Literary reviews by Tim Love.
Warning: Rather than reviews, these are often notes in preparation for reviews that were never finished, or pleas for help with understanding pieces. See Litref Reviews - a rationale for details.

Wednesday, 21 June 2017

"Reservoir voices" by Brendan Kennelly (Bloodaxe, 2009)

85 pages of poetry, sometimes with more than one poem a page. Nearly every piece (an exception is "Out", which begins "I'm out" but is in the voice of a released prisoner) is from the first-person point of view of an object or abstract noun mentioned in the title - e.g.

  • "Shadow" - "Anyone may see me,/ nobody can touch me./ When the branch dances, so do I ..."
  • "System" - "Some guys know how to use me ..."
  • "Paper" - "I was a forest once ..."
  • "Daring" - "It seems I go where I should not go ..."

Workshoppy? It's certainly a risk, and the starts of the poems aren't their best parts. At least there's a variety of form if not voice. There are some 4-liners and some that are longer than a page. Sometimes there's regular end-rhyme. The default is to use triplets (sometimes terza rima).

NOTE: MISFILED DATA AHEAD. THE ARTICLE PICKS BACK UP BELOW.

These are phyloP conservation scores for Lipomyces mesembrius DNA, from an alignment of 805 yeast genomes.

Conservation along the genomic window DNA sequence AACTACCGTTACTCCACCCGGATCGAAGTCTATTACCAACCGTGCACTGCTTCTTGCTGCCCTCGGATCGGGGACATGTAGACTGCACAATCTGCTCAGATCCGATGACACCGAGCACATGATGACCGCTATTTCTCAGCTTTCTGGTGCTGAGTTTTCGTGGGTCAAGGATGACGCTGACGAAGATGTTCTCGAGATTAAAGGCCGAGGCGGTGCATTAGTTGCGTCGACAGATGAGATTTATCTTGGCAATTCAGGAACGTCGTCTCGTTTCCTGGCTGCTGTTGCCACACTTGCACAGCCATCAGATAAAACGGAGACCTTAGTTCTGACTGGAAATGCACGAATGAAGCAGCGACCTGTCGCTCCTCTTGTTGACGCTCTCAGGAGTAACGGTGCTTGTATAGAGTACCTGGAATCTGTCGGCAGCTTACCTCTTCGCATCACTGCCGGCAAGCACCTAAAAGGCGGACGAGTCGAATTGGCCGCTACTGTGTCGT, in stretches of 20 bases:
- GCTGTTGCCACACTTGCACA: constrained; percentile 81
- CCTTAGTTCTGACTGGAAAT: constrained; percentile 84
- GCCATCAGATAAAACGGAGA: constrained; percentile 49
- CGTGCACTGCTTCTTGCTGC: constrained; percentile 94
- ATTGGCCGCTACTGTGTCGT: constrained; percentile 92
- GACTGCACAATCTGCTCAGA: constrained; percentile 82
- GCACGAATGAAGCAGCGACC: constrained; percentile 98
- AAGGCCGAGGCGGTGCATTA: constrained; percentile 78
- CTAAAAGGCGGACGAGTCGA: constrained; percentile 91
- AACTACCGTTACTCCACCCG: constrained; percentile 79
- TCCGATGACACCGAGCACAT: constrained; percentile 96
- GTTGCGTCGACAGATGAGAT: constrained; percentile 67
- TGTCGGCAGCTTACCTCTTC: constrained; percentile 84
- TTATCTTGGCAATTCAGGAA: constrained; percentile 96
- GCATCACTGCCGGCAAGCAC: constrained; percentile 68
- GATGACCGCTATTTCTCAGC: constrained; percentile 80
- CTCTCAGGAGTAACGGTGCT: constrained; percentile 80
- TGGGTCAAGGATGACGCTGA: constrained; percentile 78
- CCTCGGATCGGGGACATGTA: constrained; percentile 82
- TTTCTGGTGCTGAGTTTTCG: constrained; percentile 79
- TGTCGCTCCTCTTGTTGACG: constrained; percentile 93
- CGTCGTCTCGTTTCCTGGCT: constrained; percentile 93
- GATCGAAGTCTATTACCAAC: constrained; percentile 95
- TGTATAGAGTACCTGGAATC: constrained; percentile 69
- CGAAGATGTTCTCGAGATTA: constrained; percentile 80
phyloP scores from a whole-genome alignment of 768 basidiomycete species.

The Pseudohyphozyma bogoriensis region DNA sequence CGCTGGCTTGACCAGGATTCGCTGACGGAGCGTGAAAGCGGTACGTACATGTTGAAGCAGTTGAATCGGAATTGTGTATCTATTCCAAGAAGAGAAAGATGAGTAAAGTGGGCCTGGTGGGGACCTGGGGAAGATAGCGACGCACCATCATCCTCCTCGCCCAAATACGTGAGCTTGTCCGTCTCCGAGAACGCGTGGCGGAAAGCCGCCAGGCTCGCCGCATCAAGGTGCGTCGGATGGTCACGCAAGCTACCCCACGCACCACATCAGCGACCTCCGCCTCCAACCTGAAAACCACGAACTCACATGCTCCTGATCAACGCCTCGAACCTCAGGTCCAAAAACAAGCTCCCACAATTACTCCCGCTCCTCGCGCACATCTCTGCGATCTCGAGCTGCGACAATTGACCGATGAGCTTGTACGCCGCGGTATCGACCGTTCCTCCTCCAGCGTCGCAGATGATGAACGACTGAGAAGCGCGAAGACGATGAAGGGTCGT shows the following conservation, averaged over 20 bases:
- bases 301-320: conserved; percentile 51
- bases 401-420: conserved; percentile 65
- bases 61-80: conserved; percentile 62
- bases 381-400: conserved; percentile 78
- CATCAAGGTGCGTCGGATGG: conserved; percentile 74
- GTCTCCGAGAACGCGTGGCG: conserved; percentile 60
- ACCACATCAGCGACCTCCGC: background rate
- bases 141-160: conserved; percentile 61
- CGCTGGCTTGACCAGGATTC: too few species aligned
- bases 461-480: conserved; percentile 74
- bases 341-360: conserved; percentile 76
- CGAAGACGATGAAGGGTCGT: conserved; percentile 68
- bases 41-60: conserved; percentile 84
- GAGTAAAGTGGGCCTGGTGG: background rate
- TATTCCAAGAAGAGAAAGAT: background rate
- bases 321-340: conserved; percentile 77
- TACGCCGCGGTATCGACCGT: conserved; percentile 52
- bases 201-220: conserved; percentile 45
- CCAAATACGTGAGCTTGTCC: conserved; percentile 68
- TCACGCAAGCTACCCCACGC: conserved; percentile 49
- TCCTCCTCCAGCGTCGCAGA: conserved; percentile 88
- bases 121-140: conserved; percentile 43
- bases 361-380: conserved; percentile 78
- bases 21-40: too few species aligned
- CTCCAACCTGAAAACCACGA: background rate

Some pieces (even longer ones like "Prayer" and "Hug") are light, with sections like this -

listening is an art
some folk close their eyes
opening up their hearts
to separate truth from lies

Others are prosy musings. Here and there are interesting sections.

Other reviews

  • Patricia McCarthy (A unique facility Kennelly has always had is to create poems which are accessible to uneducated, non-literary readers, yet which also speak to those well-versed in poetry at the deepest metaphorical levels. ... Along with Rilke, another forefather of the poet is Samuel Beckett)

No comments:

Post a Comment